Strategies and Concepts to Aid Analysis of Individualization in Modern Societies
AbstractWith BECK's (1986) thesis of a new thrust of individualization a discussion on processes of social change in post-WW II-Germany has been unfolding since the 1980s. The occasionally indistinct terminology and its varied usages have repeatedly led to misunderstandings. A central problem lies in the explicit or implicit assumptions: i.e., on how the consequences of action are related to the meaning ascribed to them and on the relationship of social structure to institutions and social agents. Since these assumptions address the core of the individualization theory they themselves must be subjected to empirical analysis instead of simply being taken for granted. This weakness is connected to the established research traditions in post-WW II-Germany (such as in social structure analysis, biography research and discourse analysis). Each of the different research paradigms, on its own, permits only very limited statements on the processes of individualization. This contribution shows how strategies combining qualitative and quantitative data and methods can be used to examine processes of social change as well as the thesis of societal individualization. Starting from the differentiation between institutional and personal individualization (ZINN 2001), an empirical research design for examining subjective individualization processes will be presented. Here, the combination of qualitative and quantitative data and methods is of special importance. Using an example from life course research, it will be shown how with sampling, type formation, standardized data collection and cluster-analytical reproduction of a typology a qualitative and a quantitative research approach can be combined and how they can benefit each other. URN: urn:nbn:de:0114-fqs020171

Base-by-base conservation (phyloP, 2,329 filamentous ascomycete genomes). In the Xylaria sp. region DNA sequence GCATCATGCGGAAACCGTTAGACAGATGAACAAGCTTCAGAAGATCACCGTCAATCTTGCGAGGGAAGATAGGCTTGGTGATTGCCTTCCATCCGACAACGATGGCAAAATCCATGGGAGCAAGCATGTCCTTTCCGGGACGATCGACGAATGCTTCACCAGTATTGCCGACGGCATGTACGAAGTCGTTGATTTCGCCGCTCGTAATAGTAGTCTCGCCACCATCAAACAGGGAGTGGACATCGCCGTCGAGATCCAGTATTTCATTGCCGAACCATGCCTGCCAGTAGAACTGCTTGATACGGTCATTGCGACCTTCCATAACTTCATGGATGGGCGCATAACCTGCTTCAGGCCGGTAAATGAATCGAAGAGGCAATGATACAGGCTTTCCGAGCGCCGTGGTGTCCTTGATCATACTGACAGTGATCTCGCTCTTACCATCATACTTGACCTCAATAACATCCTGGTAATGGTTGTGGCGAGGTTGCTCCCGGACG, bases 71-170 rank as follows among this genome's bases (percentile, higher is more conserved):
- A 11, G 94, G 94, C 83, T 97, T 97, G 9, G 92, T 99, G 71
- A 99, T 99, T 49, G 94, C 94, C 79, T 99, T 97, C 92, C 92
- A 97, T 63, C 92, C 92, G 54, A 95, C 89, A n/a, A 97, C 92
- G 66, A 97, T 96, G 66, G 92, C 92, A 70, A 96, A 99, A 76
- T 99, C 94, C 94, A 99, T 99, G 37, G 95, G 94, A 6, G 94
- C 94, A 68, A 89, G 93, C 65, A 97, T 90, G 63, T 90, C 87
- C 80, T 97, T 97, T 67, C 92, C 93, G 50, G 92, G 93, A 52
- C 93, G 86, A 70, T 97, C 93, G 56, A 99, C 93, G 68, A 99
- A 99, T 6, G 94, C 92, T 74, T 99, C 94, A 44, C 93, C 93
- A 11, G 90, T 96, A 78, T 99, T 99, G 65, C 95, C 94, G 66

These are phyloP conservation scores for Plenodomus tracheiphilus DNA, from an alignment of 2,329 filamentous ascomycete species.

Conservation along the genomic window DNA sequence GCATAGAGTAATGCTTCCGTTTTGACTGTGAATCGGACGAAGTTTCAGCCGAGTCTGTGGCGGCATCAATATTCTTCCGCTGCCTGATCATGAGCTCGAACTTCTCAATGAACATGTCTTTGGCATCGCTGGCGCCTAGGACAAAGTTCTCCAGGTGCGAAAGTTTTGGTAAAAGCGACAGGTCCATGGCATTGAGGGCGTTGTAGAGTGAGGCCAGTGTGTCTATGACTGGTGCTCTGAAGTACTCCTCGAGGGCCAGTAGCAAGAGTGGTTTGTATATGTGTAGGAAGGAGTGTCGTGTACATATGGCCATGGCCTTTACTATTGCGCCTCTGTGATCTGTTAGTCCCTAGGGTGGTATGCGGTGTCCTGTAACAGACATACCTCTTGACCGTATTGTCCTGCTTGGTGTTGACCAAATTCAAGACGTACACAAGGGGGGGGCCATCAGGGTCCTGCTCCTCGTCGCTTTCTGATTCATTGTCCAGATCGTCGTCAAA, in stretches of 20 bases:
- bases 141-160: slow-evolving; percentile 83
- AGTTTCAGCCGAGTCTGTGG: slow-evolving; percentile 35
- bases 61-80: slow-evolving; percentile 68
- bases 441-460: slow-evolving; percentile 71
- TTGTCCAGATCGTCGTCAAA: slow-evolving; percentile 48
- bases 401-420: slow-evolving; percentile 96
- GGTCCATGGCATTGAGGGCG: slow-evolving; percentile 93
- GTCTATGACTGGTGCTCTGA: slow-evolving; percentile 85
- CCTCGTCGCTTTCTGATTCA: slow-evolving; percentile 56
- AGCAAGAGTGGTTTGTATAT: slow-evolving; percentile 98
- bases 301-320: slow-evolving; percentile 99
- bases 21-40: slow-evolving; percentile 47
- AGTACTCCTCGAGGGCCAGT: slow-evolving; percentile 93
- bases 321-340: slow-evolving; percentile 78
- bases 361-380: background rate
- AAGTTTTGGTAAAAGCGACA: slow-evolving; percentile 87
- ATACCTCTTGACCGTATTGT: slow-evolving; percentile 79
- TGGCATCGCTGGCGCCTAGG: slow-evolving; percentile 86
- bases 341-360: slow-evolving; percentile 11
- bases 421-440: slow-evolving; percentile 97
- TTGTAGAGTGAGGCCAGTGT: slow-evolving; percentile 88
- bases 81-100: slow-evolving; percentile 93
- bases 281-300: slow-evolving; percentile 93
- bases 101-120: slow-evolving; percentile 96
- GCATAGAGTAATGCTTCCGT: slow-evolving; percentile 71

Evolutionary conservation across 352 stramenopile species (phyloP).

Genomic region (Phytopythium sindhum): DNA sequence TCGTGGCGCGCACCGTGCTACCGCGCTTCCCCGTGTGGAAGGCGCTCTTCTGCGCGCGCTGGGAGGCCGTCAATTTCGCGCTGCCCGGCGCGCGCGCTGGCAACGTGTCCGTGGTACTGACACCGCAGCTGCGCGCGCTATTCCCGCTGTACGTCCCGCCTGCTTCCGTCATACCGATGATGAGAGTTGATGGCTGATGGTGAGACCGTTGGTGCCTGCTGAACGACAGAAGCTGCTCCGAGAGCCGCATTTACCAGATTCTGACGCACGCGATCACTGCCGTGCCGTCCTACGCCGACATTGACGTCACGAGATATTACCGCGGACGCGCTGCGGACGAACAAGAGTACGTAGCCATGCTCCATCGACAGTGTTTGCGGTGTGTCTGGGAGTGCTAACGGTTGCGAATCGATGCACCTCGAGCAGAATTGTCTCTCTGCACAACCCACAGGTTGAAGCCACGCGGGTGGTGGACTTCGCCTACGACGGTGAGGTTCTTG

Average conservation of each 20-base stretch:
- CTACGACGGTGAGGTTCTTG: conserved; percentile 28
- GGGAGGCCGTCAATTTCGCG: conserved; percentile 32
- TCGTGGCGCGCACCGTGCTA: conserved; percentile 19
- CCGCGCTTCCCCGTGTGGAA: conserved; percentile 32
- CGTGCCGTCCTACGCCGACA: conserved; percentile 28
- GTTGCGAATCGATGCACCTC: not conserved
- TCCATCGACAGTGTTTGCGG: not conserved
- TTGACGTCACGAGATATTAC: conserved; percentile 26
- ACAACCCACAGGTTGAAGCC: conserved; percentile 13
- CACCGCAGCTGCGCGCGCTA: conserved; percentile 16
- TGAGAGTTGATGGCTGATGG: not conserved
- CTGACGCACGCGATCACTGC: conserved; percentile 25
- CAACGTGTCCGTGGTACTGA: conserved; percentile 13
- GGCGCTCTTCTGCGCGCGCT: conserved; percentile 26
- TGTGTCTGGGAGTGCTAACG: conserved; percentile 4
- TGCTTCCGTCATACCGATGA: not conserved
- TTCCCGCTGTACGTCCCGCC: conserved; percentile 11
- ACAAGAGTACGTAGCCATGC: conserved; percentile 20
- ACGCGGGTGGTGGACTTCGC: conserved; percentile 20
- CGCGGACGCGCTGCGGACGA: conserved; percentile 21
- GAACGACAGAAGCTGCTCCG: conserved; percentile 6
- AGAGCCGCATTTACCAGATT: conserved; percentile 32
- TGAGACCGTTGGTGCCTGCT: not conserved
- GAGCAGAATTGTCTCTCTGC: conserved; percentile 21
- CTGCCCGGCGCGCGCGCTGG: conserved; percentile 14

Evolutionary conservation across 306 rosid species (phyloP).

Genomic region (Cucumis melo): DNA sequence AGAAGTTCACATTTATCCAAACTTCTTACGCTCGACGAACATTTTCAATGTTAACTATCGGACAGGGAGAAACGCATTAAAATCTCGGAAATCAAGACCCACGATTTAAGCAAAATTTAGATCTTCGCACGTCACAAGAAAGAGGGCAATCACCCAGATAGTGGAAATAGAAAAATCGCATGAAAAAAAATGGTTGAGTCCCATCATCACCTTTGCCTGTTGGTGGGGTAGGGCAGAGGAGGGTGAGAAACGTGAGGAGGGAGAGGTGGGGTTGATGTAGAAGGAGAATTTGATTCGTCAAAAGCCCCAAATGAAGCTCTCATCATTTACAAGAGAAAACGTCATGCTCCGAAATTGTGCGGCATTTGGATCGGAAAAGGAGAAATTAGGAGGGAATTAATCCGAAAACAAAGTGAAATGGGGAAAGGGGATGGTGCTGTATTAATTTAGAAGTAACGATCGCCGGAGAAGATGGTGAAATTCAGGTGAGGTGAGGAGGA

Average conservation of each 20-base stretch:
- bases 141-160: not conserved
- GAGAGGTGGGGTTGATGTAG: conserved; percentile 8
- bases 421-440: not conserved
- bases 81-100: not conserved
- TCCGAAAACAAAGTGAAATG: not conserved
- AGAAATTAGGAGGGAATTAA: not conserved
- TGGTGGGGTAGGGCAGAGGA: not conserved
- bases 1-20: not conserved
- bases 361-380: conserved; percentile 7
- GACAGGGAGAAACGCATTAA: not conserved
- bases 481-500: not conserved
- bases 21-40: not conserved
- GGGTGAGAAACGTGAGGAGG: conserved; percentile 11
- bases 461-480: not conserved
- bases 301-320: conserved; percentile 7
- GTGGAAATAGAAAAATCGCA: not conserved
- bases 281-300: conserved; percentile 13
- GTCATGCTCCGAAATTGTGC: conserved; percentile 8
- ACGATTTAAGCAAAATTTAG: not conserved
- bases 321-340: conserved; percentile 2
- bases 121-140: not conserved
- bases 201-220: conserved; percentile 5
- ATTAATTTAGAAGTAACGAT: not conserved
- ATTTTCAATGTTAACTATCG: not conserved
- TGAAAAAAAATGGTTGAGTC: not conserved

Copyright (c) 2002 Jens O. Zinn
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